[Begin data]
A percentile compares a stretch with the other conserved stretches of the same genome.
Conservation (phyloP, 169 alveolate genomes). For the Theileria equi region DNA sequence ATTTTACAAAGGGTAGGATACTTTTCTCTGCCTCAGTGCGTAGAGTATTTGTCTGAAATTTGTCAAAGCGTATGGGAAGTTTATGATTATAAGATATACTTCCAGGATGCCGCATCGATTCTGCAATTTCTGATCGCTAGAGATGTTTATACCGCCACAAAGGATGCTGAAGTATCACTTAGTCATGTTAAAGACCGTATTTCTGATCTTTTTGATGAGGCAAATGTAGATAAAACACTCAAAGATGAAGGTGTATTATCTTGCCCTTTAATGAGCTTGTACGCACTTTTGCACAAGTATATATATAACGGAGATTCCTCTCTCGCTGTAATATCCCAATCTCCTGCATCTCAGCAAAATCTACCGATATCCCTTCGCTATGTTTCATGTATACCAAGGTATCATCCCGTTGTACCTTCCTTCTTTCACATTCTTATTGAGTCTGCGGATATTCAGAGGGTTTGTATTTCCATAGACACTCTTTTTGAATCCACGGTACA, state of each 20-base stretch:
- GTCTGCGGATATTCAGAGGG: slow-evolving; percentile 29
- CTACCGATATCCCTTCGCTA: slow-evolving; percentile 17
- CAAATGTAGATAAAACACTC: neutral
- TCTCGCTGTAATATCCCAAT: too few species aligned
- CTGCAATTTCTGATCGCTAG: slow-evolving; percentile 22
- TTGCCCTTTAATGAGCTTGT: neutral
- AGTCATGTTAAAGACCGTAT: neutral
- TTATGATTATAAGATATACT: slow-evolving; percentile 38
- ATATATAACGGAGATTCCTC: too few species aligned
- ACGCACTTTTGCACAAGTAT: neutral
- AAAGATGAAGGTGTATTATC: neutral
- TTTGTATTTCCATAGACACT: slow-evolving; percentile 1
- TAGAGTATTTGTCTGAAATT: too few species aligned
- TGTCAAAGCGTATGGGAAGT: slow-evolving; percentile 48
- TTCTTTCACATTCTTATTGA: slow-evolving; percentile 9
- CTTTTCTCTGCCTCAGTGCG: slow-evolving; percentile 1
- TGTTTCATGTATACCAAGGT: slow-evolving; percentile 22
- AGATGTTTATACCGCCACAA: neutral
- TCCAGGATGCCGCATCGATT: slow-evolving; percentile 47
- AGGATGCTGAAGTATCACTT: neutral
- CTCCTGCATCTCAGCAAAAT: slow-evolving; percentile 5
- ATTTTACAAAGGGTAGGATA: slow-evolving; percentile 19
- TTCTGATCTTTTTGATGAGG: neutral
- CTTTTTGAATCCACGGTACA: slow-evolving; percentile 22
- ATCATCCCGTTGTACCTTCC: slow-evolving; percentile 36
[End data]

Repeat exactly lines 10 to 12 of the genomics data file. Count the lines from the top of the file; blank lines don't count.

- TTATGATTATAAGATATACT: slow-evolving; percentile 38
- ATATATAACGGAGATTCCTC: too few species aligned
- ACGCACTTTTGCACAAGTAT: neutral